Across cities, countries and continents Don and Jo Liles have remained committed to one another for better or for worse. The Liles have traveled or lived in 61 countries and 48 states of the US.
Marrying on August 19, 1950, the Liles marked 73 years of marriage on August 19, 2023. They celebrated at Granbury’s 1890 Grill with a meal of escargot. A savory dish they learned to appreciate while stationed in France.
It’s almost inconceivable today to think of a marriage lasting so long, and yet the Liles are very humble and matter of fact about their love. A love that reaches into eight decades.
Don, age 93, and Jo, age 91 remain active. They don’t seem to find it extraordinary that they live independently. Their two sons that they refer to as “the boys” are now 70 and 68 years old.
The Liles met as students at Tarleton in 1948 when it was a two-year college.
The first date for Don and Jo was a dance at the girls dorm.
“I couldn’t dance worth a fiddle. The first time I had ever danced was with her (Jo),” offers Don and Jo quickly chimes in, “And you have danced little since.” They both laugh.
Clearly a sense of humor has helped them make the distance. And what a distance it’s been.
Don and Jo both seem surprised that they fell for one another with one being a rancher’s daughter from Comanche and one being a mail carriers’ son from Dublin.
Don was in ROTC as a student. After his two years at Tarleton and Jo’s one year they would marry.
“I just asked her. I just said, “Don’t you think we ought to get married? And she said, Okay!’”
The Liles married outside her parent’s rock ranch home in Comanche. They moved to Austin so that Don could complete a bachelor's degree in business administration.
“We pooled our resources. I worked in the UT bookstore. Prices were so low at that time. Books and tuition was hardly anything so I could pay my own way,” Don said.
Jo worked in Austin for the Game, Fish and Oyster Commission now known as Texas Parks and Wildlife.
“It was a fantastic job! I worked for the guy in charge. I just really liked the atmosphere. It was interesting,” shares Jo.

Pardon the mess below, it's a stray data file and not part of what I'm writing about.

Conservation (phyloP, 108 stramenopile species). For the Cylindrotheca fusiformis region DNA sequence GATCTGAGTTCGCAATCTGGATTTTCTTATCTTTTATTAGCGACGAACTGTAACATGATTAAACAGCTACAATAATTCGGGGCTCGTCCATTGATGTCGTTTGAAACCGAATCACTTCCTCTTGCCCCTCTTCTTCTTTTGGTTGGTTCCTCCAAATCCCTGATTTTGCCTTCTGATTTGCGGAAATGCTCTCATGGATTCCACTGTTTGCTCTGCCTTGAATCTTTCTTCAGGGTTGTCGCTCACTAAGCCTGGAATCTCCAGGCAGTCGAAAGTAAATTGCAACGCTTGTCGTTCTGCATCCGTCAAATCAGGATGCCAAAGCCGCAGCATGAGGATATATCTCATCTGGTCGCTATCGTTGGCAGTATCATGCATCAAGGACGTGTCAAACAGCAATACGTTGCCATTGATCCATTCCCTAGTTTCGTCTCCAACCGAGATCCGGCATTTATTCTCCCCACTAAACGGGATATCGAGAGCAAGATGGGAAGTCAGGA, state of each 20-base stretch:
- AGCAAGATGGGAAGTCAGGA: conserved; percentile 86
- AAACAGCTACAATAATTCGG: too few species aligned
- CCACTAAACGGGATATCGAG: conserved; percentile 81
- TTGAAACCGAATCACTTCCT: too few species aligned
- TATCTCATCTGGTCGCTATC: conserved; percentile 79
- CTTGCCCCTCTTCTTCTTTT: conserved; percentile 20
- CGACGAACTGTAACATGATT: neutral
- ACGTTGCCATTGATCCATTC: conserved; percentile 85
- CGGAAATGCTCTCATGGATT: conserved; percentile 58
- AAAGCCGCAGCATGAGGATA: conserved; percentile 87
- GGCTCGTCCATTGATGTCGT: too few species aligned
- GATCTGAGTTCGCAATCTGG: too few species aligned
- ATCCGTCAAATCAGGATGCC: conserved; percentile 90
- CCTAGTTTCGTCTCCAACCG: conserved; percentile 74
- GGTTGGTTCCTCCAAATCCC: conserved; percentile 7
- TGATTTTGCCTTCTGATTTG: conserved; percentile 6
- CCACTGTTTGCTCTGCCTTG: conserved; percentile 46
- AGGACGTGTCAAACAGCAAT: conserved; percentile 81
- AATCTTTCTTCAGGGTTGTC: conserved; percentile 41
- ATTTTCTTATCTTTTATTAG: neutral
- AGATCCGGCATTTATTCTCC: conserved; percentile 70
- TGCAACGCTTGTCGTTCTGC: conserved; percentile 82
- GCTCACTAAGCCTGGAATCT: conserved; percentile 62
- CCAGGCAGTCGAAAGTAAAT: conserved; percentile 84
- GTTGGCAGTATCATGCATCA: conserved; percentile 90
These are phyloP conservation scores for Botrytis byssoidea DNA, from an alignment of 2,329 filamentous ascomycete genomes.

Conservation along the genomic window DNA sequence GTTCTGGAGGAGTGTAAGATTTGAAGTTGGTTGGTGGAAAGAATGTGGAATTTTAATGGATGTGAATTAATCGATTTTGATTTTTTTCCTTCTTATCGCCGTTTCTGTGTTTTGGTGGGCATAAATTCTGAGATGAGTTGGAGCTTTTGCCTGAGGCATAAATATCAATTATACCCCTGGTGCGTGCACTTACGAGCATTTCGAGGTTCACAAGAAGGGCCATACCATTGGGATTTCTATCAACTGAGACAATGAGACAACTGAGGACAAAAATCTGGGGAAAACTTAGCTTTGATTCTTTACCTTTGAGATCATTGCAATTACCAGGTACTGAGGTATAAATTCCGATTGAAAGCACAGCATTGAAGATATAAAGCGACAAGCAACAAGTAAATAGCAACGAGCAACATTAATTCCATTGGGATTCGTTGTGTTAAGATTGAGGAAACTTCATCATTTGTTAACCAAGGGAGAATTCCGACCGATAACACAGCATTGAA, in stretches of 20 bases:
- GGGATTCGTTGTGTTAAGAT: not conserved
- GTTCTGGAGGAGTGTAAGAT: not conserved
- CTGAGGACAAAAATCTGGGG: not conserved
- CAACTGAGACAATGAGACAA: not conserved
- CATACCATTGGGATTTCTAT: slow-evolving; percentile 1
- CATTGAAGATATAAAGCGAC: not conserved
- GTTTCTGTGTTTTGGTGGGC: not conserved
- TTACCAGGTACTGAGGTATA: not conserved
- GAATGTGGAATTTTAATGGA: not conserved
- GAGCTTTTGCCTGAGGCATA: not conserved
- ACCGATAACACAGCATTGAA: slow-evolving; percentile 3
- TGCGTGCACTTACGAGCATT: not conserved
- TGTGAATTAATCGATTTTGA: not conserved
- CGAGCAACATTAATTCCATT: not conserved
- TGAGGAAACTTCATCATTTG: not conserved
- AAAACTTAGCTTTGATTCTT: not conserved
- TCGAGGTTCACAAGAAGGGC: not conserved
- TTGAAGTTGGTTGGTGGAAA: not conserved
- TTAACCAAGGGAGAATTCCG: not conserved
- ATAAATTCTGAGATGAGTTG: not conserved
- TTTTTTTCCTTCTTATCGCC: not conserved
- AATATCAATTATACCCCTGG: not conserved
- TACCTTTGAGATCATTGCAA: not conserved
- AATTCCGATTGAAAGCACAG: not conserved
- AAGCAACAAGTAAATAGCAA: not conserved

Don accepted his commission as 2nd Lieutenant on June 1, 1951.
“The Army was nice enough to let me finish my degree in 1952,” explains Don, before he had to report for duty in Fort Lee, VA.
Don’s first assignment was quartermaster transferred to an artillery aircraft unit. He attended school in Fort Bliss for the assignment and it was there that the Liles’ first son Tom was born.
In August of 1952 Don got orders for Korea. Jo would go back to Comanche with infant Tom. As Don and his fellow soldiers were flying over to Korea the accords were signed. They landed in Okinawa, Japan where they remained for 10-12 weeks.
Jo and Tom remained in Comanche from September 1952 to April 1954 before they were able to join Don. Don was a second lieutenant at that time stationed in Hokkaido.
“Housing was not available for families of second lieutenants, so I paid a guy 1,800 dollars to build us a house. April of ‘54 the whole division moved to Honshu, and I had to leave Jo and Tom in Hokkaido.”
Don lived with a sergeant and his wife, Don was able to fly to see Jo every two weeks at the Honshu Air Force base before he was able to get her and Tom to Camp Haugen where there was a two-story family quarters. The younger Liles’ son David was born at Camp Haugen.
The Liles would barely settle at Camp Haugen before Don received his next orders. It was 1956, a special commission to Virginia investigating procurement for the war, and then some time in Pennsylvania for a large defense agency.
In March 1958, he got the orders for France.
“You (Don) came home to the apartment at noon and said we are going to France. We had friends and their two children staying with us. The movers came at 2 p.m. the same day,” Jo said.
The Liles shared that through all the moves they have been surprised to have lost very little of their possessions.
“If I liked it, I would take it with us,” said Jo. Don added, our first move was in a four-door Studebaker, all that we owned was in the back seat.”
France held so many new adventures. March of 1958 Don went to France, Jo and the boys went to Comanche and rented a place until Don got quarters for the family and could bring them to France.
While waiting on quarters Don rented a three-story “haunted” house in the local village.
“It didn’t have central heat or anything. Built in 1880. Because of the shelling in World War II there was a bare wall on one side. Just a one-sided wall where the other house (that was connected) had been,” shares Don.
Jo adds, “Had a generator with diesel fuel. We were there about a year before we got housing on base. The ground floor had a hay mo, and the septic was in the basement.